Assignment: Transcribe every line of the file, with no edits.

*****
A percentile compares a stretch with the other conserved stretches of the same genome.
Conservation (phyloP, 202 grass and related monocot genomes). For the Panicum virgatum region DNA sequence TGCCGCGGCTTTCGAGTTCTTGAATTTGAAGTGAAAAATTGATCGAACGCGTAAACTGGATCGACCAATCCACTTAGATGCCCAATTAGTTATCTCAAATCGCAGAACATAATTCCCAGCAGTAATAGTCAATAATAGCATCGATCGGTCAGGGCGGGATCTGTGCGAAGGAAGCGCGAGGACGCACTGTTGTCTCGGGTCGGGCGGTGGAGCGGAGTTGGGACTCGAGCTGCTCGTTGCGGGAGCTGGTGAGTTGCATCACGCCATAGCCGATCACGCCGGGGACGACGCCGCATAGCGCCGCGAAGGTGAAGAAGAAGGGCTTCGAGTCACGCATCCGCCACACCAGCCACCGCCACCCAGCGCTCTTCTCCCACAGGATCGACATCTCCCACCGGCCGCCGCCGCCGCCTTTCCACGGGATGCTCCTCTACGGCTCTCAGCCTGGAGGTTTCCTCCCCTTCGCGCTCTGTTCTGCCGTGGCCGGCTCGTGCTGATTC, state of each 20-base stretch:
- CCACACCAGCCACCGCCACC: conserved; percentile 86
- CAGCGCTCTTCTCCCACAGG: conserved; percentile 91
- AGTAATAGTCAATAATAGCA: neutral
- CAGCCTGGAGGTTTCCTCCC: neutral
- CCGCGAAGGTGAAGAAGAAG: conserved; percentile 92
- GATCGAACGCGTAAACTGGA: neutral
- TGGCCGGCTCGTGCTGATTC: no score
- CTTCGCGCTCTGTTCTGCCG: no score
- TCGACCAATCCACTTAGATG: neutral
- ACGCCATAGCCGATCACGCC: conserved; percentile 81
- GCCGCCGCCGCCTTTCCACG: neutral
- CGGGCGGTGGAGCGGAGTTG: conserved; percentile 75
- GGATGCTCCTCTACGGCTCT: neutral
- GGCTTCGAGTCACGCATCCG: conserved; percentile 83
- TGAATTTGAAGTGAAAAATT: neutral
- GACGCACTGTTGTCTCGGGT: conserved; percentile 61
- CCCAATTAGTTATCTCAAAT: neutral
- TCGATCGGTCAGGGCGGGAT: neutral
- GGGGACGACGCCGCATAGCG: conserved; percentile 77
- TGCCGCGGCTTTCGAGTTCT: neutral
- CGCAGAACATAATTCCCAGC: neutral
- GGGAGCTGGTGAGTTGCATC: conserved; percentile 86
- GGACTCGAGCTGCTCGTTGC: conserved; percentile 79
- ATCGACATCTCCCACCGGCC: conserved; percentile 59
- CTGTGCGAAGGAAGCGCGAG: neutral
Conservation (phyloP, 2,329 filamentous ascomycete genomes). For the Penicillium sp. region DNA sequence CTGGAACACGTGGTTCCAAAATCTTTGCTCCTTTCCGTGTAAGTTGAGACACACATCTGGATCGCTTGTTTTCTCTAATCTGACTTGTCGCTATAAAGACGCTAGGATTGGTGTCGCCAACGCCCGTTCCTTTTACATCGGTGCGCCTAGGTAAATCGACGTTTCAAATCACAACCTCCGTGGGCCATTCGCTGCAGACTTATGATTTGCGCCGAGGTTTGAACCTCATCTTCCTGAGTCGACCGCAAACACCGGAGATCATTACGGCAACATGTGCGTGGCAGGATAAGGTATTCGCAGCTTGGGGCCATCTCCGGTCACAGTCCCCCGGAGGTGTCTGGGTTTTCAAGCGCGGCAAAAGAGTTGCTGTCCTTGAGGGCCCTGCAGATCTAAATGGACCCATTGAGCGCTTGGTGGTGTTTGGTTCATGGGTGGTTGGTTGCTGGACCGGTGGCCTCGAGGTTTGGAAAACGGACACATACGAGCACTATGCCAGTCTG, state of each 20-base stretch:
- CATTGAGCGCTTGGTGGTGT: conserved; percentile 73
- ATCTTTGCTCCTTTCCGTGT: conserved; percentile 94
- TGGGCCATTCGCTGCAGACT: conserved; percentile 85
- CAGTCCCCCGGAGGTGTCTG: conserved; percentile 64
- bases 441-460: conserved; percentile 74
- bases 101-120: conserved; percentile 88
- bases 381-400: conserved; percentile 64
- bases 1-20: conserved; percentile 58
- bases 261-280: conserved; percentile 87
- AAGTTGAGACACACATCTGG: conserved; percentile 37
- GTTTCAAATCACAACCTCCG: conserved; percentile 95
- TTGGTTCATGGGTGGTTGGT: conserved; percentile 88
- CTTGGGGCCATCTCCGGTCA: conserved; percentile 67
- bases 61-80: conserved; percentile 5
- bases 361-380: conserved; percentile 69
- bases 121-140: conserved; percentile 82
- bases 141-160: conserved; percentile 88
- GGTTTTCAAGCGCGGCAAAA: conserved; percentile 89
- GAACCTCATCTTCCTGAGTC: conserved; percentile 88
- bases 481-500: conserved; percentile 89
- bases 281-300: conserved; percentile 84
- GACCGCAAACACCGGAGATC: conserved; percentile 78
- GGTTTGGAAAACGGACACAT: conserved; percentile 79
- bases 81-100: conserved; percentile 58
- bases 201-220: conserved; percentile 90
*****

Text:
A percentile compares a stretch with the other conserved stretches of the same genome.
Conservation (phyloP, 202 grass and related monocot genomes). For the Panicum virgatum region DNA sequence TGCCGCGGCTTTCGAGTTCTTGAATTTGAAGTGAAAAATTGATCGAACGCGTAAACTGGATCGACCAATCCACTTAGATGCCCAATTAGTTATCTCAAATCGCAGAACATAATTCCCAGCAGTAATAGTCAATAATAGCATCGATCGGTCAGGGCGGGATCTGTGCGAAGGAAGCGCGAGGACGCACTGTTGTCTCGGGTCGGGCGGTGGAGCGGAGTTGGGACTCGAGCTGCTCGTTGCGGGAGCTGGTGAGTTGCATCACGCCATAGCCGATCACGCCGGGGACGACGCCGCATAGCGCCGCGAAGGTGAAGAAGAAGGGCTTCGAGTCACGCATCCGCCACACCAGCCACCGCCACCCAGCGCTCTTCTCCCACAGGATCGACATCTCCCACCGGCCGCCGCCGCCGCCTTTCCACGGGATGCTCCTCTACGGCTCTCAGCCTGGAGGTTTCCTCCCCTTCGCGCTCTGTTCTGCCGTGGCCGGCTCGTGCTGATTC, state of each 20-base stretch:
- CCACACCAGCCACCGCCACC: conserved; percentile 86
- CAGCGCTCTTCTCCCACAGG: conserved; percentile 91
- AGTAATAGTCAATAATAGCA: neutral
- CAGCCTGGAGGTTTCCTCCC: neutral
- CCGCGAAGGTGAAGAAGAAG: conserved; percentile 92
- GATCGAACGCGTAAACTGGA: neutral
- TGGCCGGCTCGTGCTGATTC: no score
- CTTCGCGCTCTGTTCTGCCG: no score
- TCGACCAATCCACTTAGATG: neutral
- ACGCCATAGCCGATCACGCC: conserved; percentile 81
- GCCGCCGCCGCCTTTCCACG: neutral
- CGGGCGGTGGAGCGGAGTTG: conserved; percentile 75
- GGATGCTCCTCTACGGCTCT: neutral
- GGCTTCGAGTCACGCATCCG: conserved; percentile 83
- TGAATTTGAAGTGAAAAATT: neutral
- GACGCACTGTTGTCTCGGGT: conserved; percentile 61
- CCCAATTAGTTATCTCAAAT: neutral
- TCGATCGGTCAGGGCGGGAT: neutral
- GGGGACGACGCCGCATAGCG: conserved; percentile 77
- TGCCGCGGCTTTCGAGTTCT: neutral
- CGCAGAACATAATTCCCAGC: neutral
- GGGAGCTGGTGAGTTGCATC: conserved; percentile 86
- GGACTCGAGCTGCTCGTTGC: conserved; percentile 79
- ATCGACATCTCCCACCGGCC: conserved; percentile 59
- CTGTGCGAAGGAAGCGCGAG: neutral
Conservation (phyloP, 2,329 filamentous ascomycete genomes). For the Penicillium sp. region DNA sequence CTGGAACACGTGGTTCCAAAATCTTTGCTCCTTTCCGTGTAAGTTGAGACACACATCTGGATCGCTTGTTTTCTCTAATCTGACTTGTCGCTATAAAGACGCTAGGATTGGTGTCGCCAACGCCCGTTCCTTTTACATCGGTGCGCCTAGGTAAATCGACGTTTCAAATCACAACCTCCGTGGGCCATTCGCTGCAGACTTATGATTTGCGCCGAGGTTTGAACCTCATCTTCCTGAGTCGACCGCAAACACCGGAGATCATTACGGCAACATGTGCGTGGCAGGATAAGGTATTCGCAGCTTGGGGCCATCTCCGGTCACAGTCCCCCGGAGGTGTCTGGGTTTTCAAGCGCGGCAAAAGAGTTGCTGTCCTTGAGGGCCCTGCAGATCTAAATGGACCCATTGAGCGCTTGGTGGTGTTTGGTTCATGGGTGGTTGGTTGCTGGACCGGTGGCCTCGAGGTTTGGAAAACGGACACATACGAGCACTATGCCAGTCTG, state of each 20-base stretch:
- CATTGAGCGCTTGGTGGTGT: conserved; percentile 73
- ATCTTTGCTCCTTTCCGTGT: conserved; percentile 94
- TGGGCCATTCGCTGCAGACT: conserved; percentile 85
- CAGTCCCCCGGAGGTGTCTG: conserved; percentile 64
- bases 441-460: conserved; percentile 74
- bases 101-120: conserved; percentile 88
- bases 381-400: conserved; percentile 64
- bases 1-20: conserved; percentile 58
- bases 261-280: conserved; percentile 87
- AAGTTGAGACACACATCTGG: conserved; percentile 37
- GTTTCAAATCACAACCTCCG: conserved; percentile 95
- TTGGTTCATGGGTGGTTGGT: conserved; percentile 88
- CTTGGGGCCATCTCCGGTCA: conserved; percentile 67
- bases 61-80: conserved; percentile 5
- bases 361-380: conserved; percentile 69
- bases 121-140: conserved; percentile 82
- bases 141-160: conserved; percentile 88
- GGTTTTCAAGCGCGGCAAAA: conserved; percentile 89
- GAACCTCATCTTCCTGAGTC: conserved; percentile 88
- bases 481-500: conserved; percentile 89
- bases 281-300: conserved; percentile 84
- GACCGCAAACACCGGAGATC: conserved; percentile 78
- GGTTTGGAAAACGGACACAT: conserved; percentile 79
- bases 81-100: conserved; percentile 58
- bases 201-220: conserved; percentile 90